Annuities are common retirement investments most of which can designate a beneficiary. To be clear, annuities are contracts made for a promise of repayment in the future between an investor and an insurance company. Like other investments, the gains made on the annuity accounts over time, stay with the actual contract. However, the gains made when someone inherits the annuity, is treated as normal income and is taxed at the new owner’s tax bracket.
The inheritance of an annuity can be complicated when it comes to taxes. For example, if you were to inherit a fixed annuity which was purchased with after tax dollars you, and you took a lump-sum payment you would owe taxes on the funds you receive. Generally, however, the person inheriting the funds can take out the entire worth of the annuity all at once, a bit every month, periodically, or wait for up to five years, while the money in the account continues to accumulated with deferred taxes. This last option would allow for tax-deferred growth of the funds in the account. To increase your level of options to withdraw annuity funds inherited, one would need to take the money out of the annuity within five years of the inheritance. In any of the options, the funds withdrawn will be taxed in the individual’s tax bracket.
Depending on the annuity and depending on what option for withdrawing the funds are chosen and spelled out in the contract, the tax burdened may be calculated differently. Nevertheless, the insurance company would be able to assess the tax and any fee obligations for new owner in a clear manner. The new owner is ultimately responsible for paying taxes as it were income when it is withdrawn. The tax would include the obligation on the accumulated gains that the account has received or will continue to receive, if the account is not withdrawn immediately.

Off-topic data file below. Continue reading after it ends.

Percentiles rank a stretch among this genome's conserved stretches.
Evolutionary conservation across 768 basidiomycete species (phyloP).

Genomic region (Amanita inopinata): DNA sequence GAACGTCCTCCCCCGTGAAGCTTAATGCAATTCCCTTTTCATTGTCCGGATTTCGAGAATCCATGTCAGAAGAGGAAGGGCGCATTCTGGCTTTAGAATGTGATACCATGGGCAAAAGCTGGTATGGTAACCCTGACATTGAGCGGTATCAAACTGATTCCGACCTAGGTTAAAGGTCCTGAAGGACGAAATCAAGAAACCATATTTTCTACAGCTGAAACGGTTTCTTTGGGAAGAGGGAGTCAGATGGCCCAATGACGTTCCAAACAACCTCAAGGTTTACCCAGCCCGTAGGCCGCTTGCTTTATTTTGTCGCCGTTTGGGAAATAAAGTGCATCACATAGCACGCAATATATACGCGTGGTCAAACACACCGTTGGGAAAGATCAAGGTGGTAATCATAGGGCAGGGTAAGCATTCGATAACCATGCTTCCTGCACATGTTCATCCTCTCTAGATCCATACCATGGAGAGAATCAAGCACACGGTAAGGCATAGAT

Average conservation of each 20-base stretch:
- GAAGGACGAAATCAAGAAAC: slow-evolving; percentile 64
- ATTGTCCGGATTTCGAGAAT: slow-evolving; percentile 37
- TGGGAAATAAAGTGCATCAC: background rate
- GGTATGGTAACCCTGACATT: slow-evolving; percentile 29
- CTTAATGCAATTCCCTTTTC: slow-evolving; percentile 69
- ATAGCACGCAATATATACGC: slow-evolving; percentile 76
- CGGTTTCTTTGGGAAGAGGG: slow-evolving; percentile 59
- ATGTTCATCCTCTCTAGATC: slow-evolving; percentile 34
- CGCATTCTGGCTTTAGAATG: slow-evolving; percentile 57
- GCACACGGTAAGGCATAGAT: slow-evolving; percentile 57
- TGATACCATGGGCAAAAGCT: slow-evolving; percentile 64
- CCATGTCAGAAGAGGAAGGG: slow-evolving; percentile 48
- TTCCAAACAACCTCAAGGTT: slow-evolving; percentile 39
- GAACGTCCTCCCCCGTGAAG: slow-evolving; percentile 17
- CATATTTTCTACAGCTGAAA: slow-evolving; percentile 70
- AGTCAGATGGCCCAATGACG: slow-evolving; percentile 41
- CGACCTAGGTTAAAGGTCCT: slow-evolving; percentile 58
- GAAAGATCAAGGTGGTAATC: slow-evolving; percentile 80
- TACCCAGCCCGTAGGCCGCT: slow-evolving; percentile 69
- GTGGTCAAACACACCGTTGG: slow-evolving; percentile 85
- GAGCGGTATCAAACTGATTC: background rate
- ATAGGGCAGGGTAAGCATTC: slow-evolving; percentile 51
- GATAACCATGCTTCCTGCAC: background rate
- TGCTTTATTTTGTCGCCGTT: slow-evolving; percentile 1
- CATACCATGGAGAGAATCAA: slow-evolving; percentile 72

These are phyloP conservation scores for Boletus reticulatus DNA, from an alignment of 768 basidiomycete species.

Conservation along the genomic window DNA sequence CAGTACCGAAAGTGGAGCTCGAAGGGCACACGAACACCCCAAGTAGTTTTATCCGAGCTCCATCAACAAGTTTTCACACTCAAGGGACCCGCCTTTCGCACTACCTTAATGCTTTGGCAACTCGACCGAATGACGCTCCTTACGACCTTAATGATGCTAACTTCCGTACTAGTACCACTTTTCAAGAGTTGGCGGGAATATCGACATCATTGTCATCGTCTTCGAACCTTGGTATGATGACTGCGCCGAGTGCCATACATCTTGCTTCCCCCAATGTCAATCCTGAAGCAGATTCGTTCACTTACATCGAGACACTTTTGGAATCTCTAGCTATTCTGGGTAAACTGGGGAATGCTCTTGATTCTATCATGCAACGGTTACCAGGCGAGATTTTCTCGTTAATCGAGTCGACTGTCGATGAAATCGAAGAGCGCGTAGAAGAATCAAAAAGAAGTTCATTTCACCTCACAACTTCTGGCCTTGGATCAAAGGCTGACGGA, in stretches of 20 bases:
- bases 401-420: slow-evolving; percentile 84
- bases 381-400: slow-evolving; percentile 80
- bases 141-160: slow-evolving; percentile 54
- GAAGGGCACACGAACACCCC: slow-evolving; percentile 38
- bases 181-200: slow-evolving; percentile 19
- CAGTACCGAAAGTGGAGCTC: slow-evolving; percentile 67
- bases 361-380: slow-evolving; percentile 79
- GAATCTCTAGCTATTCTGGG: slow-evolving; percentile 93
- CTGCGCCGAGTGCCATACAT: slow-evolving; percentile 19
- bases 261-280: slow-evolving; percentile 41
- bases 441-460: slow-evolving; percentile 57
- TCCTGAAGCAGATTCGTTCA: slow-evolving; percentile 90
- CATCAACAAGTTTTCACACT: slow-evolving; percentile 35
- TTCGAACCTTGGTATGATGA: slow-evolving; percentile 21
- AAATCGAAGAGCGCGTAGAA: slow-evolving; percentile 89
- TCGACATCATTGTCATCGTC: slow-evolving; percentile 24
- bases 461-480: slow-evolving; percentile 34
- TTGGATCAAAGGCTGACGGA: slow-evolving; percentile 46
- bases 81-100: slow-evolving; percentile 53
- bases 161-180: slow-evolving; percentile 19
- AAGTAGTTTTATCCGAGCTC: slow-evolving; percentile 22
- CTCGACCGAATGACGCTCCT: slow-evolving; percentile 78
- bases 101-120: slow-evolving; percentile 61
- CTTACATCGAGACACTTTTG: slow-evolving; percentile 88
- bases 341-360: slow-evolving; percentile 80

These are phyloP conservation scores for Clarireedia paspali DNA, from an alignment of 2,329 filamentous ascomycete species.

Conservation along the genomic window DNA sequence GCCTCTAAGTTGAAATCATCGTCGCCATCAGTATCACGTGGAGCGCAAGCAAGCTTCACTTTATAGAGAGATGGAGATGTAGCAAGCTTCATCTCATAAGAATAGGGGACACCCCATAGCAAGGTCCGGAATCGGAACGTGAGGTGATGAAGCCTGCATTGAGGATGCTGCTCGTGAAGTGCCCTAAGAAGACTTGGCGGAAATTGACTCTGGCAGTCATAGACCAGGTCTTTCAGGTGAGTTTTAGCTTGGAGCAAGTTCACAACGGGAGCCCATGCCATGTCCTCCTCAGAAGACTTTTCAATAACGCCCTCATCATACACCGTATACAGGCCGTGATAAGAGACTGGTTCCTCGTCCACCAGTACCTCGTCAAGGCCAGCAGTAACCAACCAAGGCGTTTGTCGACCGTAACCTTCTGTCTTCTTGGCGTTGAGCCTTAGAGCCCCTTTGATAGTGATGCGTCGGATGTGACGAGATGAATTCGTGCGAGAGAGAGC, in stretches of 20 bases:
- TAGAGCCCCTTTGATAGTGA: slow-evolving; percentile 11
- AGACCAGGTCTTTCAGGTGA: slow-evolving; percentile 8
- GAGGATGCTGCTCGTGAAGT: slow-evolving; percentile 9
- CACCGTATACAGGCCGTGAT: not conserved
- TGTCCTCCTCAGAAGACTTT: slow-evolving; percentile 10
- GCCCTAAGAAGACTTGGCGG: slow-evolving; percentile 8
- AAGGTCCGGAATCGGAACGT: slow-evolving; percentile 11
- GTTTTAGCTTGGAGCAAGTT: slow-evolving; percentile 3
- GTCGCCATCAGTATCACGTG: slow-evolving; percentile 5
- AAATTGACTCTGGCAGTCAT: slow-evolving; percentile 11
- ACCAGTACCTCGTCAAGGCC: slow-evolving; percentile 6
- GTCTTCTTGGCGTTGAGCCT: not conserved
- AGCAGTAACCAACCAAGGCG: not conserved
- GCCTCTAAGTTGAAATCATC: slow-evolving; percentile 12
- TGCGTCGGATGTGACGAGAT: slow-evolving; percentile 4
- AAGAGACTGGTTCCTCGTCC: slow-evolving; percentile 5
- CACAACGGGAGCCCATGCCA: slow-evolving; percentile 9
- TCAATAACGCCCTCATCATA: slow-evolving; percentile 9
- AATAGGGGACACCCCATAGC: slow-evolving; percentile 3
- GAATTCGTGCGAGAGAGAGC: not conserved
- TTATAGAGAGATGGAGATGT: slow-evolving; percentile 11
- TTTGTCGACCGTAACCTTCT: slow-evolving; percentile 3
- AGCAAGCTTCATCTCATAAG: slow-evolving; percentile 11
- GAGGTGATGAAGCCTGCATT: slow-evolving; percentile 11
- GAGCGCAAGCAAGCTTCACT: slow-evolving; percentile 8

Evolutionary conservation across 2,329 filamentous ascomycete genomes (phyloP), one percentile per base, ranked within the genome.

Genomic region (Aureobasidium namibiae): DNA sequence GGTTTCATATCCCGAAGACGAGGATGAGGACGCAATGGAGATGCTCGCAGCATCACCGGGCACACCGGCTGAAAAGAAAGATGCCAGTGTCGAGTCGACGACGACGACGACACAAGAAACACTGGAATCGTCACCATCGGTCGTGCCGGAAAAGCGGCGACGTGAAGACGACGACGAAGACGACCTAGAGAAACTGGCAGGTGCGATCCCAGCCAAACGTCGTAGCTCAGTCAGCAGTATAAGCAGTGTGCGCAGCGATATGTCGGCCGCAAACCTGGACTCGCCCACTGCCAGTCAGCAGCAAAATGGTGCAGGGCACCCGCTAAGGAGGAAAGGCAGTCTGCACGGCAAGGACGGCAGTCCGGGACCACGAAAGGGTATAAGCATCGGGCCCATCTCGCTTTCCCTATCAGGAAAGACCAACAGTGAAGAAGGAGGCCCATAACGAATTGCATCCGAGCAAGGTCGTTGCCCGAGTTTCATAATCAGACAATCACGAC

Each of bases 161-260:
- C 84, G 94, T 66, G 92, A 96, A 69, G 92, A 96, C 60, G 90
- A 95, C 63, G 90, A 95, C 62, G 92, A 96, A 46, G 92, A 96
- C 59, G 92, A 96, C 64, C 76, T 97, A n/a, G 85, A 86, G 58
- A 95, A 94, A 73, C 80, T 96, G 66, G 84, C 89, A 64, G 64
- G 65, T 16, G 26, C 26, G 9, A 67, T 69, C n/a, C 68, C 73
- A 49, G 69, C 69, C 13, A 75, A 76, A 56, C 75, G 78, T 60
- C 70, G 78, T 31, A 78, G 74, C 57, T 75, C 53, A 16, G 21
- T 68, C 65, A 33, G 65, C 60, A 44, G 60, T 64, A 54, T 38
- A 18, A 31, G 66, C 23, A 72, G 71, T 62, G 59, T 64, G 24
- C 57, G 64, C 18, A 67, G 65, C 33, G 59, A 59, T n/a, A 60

A spouse may choose to inherit the annuity altogether in a process known as “spousal continuation.” If this is the case the spouse may be able to make good on the tax deferred status. In either case, either the spouse or the beneficiary will have to supply a death certificate and fill out the necessary paperwork to prove the death of the annuity owner. The decision to withdraw funds can depend on a number of factors for the beneficiary and what he or she is willing to stomach when it comes to the taxman. A lump sum payment may spare the need for complicated taxes, as the person inheriting the annuity will be taxed immediately. The problem with that is that the lump sum amount my kick the beneficiary up into a new tax bracket, which will result in him more taxes overall. If this is the case, he could elect to withdraw the taxes in percentages that would allow him or her to stay within his tax bracket and allow him to gain further accumulation of funds from the money that is still in the annuity.
There may be restrictions on single premium indexed annuities on beneficiaries. Some contracts restrict the ability to inherit the funds altogether, so it would be strongly recommended to review the contract with your insurance agent to ensure the right kind of investment the investor needs for him and his family. With careful planning inheriting an annuity doesn’t have to be as difficult as it may seem. It is best to talk with an insurance agent to understand the obligations on the investor’s part and what the options are for those that inherit the funds are.